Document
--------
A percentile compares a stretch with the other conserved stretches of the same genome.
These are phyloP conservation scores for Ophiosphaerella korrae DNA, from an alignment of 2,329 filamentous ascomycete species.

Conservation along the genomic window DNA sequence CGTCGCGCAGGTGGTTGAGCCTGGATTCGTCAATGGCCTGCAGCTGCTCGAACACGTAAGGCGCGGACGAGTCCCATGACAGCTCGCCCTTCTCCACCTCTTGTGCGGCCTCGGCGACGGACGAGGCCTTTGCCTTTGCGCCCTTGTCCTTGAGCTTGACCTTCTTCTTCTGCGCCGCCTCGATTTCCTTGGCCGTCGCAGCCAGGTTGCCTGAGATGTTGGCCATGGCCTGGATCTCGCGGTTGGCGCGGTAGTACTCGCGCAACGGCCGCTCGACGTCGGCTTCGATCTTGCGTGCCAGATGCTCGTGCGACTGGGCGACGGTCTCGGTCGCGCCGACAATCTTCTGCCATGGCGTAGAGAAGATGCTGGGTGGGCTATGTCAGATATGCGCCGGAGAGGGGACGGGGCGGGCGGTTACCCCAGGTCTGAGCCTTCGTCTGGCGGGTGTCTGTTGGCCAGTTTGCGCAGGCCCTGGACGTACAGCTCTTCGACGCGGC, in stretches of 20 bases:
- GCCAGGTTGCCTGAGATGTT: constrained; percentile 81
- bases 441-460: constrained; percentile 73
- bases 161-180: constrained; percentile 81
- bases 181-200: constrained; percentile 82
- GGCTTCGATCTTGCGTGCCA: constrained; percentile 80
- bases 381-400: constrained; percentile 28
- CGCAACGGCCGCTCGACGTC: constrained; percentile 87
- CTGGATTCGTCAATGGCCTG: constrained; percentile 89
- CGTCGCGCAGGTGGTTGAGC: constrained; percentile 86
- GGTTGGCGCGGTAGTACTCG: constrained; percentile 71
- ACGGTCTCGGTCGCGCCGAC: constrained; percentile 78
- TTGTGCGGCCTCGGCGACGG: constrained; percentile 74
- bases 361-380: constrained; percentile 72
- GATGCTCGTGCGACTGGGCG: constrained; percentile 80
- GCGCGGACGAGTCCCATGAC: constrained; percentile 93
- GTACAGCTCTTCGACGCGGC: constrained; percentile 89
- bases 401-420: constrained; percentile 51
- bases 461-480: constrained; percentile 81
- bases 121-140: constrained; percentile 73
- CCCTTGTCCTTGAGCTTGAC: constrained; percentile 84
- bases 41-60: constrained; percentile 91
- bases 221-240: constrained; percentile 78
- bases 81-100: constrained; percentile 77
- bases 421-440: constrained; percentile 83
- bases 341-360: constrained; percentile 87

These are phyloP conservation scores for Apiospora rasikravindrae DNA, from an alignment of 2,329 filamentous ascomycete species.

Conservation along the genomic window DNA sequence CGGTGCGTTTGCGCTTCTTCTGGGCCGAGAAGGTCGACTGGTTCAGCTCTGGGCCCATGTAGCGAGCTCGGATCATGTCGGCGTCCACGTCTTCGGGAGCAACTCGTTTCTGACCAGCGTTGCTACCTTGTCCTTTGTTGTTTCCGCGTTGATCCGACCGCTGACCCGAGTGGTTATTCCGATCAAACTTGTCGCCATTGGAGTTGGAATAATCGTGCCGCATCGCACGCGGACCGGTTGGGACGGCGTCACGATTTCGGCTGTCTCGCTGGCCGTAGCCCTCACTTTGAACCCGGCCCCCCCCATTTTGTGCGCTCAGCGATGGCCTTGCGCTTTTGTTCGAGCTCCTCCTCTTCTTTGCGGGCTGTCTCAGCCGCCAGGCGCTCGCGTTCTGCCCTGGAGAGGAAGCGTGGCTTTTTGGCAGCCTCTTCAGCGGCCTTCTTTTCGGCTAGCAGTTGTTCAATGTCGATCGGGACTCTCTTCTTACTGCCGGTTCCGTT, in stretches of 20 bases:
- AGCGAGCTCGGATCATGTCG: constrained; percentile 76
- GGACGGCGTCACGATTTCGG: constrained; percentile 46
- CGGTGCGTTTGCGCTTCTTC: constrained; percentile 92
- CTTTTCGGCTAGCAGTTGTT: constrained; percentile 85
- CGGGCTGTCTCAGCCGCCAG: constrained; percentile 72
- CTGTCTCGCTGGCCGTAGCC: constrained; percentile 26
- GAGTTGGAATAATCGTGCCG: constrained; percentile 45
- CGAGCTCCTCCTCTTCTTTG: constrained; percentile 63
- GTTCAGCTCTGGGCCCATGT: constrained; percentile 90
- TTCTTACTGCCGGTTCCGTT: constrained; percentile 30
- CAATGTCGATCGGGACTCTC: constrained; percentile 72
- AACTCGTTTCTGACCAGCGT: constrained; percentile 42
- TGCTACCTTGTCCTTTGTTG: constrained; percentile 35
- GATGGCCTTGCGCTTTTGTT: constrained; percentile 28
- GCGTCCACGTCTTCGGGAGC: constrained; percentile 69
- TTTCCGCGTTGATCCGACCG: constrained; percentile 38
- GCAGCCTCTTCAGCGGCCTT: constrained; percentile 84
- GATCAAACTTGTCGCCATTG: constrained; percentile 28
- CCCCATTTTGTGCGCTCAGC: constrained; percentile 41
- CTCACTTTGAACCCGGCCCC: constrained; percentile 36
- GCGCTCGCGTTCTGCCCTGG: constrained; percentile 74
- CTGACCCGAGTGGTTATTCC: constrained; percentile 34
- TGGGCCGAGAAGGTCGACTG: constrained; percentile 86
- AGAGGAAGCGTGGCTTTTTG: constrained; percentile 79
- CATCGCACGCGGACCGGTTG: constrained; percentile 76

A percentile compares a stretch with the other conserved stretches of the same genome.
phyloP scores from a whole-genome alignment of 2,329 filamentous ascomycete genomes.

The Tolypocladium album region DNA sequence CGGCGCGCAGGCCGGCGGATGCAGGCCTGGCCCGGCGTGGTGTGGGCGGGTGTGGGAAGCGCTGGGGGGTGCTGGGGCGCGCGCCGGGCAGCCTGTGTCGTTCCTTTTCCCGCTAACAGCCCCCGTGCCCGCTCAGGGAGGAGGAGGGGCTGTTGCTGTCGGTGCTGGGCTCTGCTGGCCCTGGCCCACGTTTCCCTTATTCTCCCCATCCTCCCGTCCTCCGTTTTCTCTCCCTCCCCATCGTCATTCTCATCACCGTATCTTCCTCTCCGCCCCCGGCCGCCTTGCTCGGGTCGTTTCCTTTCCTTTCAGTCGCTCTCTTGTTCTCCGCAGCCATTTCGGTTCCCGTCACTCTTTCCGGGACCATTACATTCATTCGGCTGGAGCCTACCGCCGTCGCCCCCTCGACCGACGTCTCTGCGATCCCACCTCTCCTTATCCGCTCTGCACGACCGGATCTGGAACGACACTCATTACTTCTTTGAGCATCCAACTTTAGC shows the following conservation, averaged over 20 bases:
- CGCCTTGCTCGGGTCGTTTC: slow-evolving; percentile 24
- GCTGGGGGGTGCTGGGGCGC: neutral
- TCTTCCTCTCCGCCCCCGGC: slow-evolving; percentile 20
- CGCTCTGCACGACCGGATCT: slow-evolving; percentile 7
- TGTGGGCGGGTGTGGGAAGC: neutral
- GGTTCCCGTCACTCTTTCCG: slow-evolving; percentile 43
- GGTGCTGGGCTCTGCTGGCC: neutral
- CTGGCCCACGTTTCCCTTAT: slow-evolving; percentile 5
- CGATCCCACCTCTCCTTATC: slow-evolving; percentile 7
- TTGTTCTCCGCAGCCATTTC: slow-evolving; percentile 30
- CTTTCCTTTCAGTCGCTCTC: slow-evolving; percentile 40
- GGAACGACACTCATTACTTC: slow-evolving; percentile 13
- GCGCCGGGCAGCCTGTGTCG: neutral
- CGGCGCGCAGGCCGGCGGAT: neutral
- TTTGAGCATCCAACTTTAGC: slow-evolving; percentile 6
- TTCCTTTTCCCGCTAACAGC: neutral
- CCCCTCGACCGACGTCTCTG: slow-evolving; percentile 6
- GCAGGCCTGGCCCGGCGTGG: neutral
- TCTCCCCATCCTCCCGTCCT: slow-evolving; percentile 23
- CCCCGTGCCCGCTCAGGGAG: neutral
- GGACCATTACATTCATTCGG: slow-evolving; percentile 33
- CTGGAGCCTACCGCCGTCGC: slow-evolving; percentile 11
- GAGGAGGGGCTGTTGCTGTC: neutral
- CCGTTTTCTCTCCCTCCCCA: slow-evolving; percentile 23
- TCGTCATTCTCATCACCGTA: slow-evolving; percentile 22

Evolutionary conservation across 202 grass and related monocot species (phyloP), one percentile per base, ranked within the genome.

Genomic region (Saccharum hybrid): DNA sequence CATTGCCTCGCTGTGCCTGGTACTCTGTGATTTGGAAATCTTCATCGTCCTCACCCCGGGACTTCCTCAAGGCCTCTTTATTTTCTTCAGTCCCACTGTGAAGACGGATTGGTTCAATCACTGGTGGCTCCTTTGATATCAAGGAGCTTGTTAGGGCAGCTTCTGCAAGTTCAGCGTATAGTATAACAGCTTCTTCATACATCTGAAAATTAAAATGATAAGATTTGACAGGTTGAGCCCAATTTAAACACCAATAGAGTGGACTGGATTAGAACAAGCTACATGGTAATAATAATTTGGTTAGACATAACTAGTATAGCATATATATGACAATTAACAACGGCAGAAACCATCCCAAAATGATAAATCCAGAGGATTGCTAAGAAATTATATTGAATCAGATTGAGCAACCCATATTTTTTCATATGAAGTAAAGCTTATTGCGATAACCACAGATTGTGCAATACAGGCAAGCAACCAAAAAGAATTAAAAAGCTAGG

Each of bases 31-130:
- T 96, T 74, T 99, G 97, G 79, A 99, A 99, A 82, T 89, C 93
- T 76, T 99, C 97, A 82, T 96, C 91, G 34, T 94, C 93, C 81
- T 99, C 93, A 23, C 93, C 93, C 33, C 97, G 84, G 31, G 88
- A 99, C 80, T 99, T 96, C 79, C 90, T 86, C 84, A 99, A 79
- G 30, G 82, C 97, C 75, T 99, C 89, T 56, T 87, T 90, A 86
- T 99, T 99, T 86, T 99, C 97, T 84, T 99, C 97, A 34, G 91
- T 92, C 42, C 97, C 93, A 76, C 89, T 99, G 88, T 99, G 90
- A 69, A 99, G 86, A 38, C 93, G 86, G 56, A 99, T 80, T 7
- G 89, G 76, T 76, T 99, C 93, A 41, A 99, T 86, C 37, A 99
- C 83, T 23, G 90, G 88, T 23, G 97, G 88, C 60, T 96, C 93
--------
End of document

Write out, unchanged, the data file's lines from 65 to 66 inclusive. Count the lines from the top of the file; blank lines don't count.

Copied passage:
- GGTGCTGGGCTCTGCTGGCC: neutral
- CTGGCCCACGTTTCCCTTAT: slow-evolving; percentile 5